String test for Lab diagnosis of Vibrio cholerae

When an isolated colony (18-24 hour growth) of a suspected bacterium is emulsified in sodium deoxycholate or sodium taurocholate (commonly known as bile salt), it lyses the cell wall of the bacterium releasing the DNA.

String test for Vibrio Cholerae
A positive string test with V. cholerae. Image source: CDC

The suspension loses turbidity and the mixture becomes viscous. A mucoid “string” is formed when an inoculating loop is drawn slowly away from the suspension.

You may also like to review Entero Test (String test): Principle, Procedure and Purposes.

The sensitivity of this test is around 86% and specificity is only 70% so the researchers have recommended that when a string test is used for screening of Vibrio spp; both positive and negative results have to confirm by other suitable tests such as decarboxylase activity, production of cytochrome oxidase, 0129 susceptibilities, salt tolerance, etc.

Purpose of String Test

  1. To differentiate Vibrio cholerae (positive) from Aeromonas spp (negative). Both are isolated from diarrheal stool, show similar biochemical properties on culture media, and are oxidase positive.
  1. To differentiate Vibrio cholerae (positive) from other Vibrio spp (negative).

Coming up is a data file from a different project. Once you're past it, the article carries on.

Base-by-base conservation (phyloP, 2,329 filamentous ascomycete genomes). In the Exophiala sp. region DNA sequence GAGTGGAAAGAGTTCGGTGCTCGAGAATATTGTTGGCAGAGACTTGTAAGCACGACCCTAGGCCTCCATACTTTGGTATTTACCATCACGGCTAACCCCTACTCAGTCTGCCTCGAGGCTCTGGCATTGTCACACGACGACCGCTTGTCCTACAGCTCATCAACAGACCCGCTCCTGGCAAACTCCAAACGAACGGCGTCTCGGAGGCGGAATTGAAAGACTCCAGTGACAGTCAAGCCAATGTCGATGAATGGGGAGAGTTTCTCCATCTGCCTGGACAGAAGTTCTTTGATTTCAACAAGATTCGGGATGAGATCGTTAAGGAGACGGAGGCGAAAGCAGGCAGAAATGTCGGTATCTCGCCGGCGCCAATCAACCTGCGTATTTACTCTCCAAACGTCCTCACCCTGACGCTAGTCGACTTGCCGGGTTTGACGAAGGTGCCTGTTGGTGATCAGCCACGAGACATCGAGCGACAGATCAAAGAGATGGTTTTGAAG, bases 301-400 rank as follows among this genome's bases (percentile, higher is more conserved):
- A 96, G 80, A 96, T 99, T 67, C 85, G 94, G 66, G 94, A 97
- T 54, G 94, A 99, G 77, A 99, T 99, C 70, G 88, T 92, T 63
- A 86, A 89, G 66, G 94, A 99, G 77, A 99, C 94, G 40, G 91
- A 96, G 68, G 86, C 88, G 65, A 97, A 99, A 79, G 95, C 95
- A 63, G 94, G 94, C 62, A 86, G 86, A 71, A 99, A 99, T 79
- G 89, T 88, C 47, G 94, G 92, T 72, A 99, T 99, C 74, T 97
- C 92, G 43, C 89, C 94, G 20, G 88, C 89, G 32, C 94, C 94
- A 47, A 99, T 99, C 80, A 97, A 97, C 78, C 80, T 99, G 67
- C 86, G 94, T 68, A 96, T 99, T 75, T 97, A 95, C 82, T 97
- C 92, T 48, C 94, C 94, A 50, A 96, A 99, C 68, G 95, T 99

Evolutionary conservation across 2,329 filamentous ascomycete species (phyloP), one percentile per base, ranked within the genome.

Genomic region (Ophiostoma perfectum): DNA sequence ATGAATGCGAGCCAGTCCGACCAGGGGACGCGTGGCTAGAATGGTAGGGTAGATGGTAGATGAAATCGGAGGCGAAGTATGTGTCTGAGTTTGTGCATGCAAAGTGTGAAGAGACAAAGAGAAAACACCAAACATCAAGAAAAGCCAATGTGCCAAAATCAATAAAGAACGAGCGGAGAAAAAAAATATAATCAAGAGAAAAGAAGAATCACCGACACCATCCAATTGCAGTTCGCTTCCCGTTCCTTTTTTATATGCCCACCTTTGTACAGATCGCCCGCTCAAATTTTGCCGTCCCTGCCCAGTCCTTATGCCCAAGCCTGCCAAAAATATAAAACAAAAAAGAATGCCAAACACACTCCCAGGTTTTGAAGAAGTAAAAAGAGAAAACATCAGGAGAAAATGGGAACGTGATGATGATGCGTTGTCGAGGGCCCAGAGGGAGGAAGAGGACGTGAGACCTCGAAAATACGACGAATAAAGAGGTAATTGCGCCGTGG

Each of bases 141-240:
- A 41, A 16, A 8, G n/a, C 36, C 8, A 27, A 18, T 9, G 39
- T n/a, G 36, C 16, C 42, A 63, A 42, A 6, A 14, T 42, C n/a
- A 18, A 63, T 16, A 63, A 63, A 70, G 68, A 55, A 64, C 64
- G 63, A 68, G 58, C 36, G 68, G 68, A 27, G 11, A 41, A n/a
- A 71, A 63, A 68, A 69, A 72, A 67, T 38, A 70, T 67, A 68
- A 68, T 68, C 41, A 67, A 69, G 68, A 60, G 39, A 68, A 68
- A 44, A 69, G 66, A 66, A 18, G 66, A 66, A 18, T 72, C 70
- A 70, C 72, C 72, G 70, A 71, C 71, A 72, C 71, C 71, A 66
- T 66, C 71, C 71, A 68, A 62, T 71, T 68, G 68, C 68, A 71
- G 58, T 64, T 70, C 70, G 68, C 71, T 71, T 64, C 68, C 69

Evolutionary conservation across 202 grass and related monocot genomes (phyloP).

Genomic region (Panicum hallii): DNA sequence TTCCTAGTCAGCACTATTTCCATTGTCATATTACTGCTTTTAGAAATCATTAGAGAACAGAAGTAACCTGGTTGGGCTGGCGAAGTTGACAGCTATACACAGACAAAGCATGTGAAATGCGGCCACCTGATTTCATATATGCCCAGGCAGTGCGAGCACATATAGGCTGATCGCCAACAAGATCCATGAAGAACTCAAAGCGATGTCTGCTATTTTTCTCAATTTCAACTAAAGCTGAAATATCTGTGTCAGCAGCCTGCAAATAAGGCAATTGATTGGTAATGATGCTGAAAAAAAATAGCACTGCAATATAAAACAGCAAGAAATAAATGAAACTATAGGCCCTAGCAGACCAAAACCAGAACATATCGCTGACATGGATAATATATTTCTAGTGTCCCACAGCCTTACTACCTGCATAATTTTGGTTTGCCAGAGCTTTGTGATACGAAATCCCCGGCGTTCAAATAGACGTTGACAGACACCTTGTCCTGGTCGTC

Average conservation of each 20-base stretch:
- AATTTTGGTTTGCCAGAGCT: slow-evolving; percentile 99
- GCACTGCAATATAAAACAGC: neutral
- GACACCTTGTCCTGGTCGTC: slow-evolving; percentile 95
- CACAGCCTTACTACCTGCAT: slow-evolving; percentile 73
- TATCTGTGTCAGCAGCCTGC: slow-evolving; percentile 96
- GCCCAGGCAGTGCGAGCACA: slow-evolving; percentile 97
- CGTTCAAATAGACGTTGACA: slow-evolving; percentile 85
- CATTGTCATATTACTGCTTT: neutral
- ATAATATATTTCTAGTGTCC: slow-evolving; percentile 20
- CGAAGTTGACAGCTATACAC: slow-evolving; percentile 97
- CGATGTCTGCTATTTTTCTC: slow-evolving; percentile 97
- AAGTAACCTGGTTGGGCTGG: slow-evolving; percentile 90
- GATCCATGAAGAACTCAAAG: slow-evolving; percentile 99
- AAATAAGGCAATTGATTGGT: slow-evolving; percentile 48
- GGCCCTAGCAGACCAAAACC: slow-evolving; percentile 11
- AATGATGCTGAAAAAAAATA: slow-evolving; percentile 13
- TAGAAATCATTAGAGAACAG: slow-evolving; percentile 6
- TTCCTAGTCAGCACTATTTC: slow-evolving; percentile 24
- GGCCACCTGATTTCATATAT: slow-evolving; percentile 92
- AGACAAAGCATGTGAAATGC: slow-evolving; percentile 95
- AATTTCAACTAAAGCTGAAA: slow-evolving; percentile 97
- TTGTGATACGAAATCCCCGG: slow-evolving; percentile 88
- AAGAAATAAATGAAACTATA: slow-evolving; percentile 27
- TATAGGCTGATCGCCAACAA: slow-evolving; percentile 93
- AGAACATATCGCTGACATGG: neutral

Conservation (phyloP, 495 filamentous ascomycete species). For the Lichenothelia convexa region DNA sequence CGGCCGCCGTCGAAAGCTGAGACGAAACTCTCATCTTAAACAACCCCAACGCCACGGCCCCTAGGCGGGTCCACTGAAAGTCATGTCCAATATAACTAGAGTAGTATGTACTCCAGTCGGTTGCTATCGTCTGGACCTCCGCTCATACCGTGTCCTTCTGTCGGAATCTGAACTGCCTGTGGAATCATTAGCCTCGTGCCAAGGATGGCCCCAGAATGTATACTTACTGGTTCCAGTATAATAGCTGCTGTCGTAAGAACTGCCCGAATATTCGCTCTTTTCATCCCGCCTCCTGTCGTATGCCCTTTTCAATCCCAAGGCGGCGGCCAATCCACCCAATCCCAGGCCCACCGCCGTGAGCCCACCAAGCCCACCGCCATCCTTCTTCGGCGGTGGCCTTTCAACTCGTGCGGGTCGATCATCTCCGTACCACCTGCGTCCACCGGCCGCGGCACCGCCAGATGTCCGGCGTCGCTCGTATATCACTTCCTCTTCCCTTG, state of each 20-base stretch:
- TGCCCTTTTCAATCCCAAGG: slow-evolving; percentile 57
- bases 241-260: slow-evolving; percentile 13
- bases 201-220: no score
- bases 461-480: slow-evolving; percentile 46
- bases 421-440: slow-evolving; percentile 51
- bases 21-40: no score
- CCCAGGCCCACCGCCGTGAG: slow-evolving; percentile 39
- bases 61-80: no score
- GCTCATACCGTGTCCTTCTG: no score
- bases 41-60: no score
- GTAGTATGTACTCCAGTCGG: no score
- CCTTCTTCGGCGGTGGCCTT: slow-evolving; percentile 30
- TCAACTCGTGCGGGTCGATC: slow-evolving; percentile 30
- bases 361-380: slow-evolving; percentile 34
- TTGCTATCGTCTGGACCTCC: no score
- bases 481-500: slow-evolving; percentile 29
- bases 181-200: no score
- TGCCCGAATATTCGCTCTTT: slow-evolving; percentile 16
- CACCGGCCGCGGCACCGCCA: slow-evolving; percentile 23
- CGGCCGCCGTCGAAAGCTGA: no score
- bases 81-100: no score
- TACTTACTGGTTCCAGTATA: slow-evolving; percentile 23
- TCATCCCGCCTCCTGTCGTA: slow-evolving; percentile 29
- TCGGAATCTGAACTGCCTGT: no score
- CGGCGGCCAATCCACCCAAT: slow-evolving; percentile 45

Requirements: freshly prepared 0.5% bile salt, glass slide, inoculating loop

Procedure String Test

  1. Take a clean grease free slide and put a drop of 0.5% bile salt.
  2. Emulsify an isolated colony of the bacterium using an inoculating loop.
  3. Keep on rubbing the loop vigorously for 2-3 mins until it appears viscous.
  4. Gently, pull the loop upwards from the slide. 

Result and interpretation

Formation of a thread like mucoid string indicates positive test.

Note: Based on colony morphology, positive oxidase test, and positive string test, the isolate can be confirmed as Vibrio cholerae .


  1. Grados, P., & Battilana, C. (1994). Detección de portadores de Vibrio cholerae convalecientes mediante el enterotest [Detection of convalescent Vibrio cholerae carriers using the enterotest]. Boletin de la Oficina Sanitaria Panamericana. Pan American Sanitary Bureau, 116(4), 285–289. 
  2. Neogy, K. N., & Mukherji, A. C. (1970). A study of the “string” test in vibrio identification. Bulletin of the World Health Organization, 42(4), 638–640. 
  3. Tamrakar, A. K., Goel, A. K., Kamboj, D. V., & Singh, L. (2006). Surveillance methodology for Vibrio cholerae in environmental samples. International journal of environmental health research, 16(4), 305–312. 
  4. Lam S. Y. (1983). A rapid test for the identification of Vibrio cholerae in stools. Journal of diarrhoeal diseases research, 1(2), 87–89. 

Acharya Tankeshwar

Hello, thank you for visiting my blog. I am Tankeshwar Acharya. Blogging is my passion. As an asst. professor, I am teaching microbiology and immunology to medical and nursing students at PAHS, Nepal. I have been working as a microbiologist at Patan hospital for more than 10 years.

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